Russian stock market suspends dollar trades after US sanctions


Russia's main stock exchange halted dollar and euro trades on Thursday after the United States hit Moscow with a new package of sanctions over its military offensive in Ukraine.

Washington announced Wednesday it was sanctioning Moscow Exchange, Russia's main stock market and clearing house for foreign currency transactions, a major new financial punishment.

"Due to the introduction of restrictive measures by the United States against the Moscow Exchange Group, exchange trading and settlement of instruments in US dollars and euros will be suspended," Russia's central bank said in a statement Wednesday evening.

Measures that target Russians' ability to buy and trade foreign currency typically provoke a strong reaction in Moscow and throughout Russian society.

The exchange rate is seen as a key indicator of the health of the Russian economy.

Scarred by several bouts of devaluation in the three decades since the fall of the Soviet Union, many Russians prefer to save in Western currencies, often selling rubles in times of economic crisis.

During the Soviet Union, there was a thriving black market for currencies with prices far detached from the official state exchange rate.

Both the central bank and the Kremlin have sought to calm nerves.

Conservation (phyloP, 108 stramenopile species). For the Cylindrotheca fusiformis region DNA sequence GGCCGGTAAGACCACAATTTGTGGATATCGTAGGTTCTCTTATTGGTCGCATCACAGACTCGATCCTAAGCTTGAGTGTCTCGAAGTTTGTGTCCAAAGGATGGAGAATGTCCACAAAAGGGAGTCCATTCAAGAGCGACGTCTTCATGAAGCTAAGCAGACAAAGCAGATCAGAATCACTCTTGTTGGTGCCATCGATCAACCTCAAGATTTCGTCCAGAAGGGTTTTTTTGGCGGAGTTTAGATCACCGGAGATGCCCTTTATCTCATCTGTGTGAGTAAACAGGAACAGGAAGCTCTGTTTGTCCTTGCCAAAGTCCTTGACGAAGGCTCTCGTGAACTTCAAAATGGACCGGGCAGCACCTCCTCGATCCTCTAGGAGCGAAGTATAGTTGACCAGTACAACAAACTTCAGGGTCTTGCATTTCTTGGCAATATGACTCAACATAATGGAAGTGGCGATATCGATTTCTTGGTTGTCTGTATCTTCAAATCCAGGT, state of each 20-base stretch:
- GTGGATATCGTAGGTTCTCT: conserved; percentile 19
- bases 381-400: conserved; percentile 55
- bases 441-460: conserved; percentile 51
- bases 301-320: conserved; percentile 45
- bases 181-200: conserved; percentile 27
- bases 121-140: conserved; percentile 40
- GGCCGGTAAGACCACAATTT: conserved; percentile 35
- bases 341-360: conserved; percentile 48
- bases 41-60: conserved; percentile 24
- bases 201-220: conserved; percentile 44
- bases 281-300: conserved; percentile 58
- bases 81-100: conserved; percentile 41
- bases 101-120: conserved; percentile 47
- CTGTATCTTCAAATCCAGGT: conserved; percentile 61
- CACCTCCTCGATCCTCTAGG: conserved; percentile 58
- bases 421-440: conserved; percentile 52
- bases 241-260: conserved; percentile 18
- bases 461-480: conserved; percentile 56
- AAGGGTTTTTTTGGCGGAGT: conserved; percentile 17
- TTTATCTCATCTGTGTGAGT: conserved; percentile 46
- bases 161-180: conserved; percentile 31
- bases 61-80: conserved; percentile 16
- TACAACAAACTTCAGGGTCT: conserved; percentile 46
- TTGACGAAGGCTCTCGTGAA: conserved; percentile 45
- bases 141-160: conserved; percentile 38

"Companies and individuals may continue to buy and sell US dollars and euros through Russian banks. All funds held in US dollars in accounts remain safe," the bank said Wednesday.

And on Thursday, Kremlin spokesman Dmitry Peskov said the regulator was "ensuring stability in all markets," state media reported.

Russians will still be able to trade in dollars and euros outside of the centralised Moscow Exchange -- something which could limit liquidity and lead to higher volatility.

Many Russian companies and banks had already reduced their reliance on Western currencies in the two years since Moscow ordered troops into Ukraine, with the Chinese yuan accounting for the majority of foreign currency trades on Moscow Exchange.

Several banks had spreads -- the difference between the price at which they offer to buy and sell currency -- of between three to 10 rubles on Thursday, a typical rate.

A few had immediately hiked their exchange rates to as high as 200 rubles per dollar after the sanctions were introduced.

Russia's central bank had fixed the exchange rate at 89 rubles to the dollar on Wednesday, before the sanctions were announced.

Peskov on Thursday said Russia was "thinking over" possible retaliatory measures.



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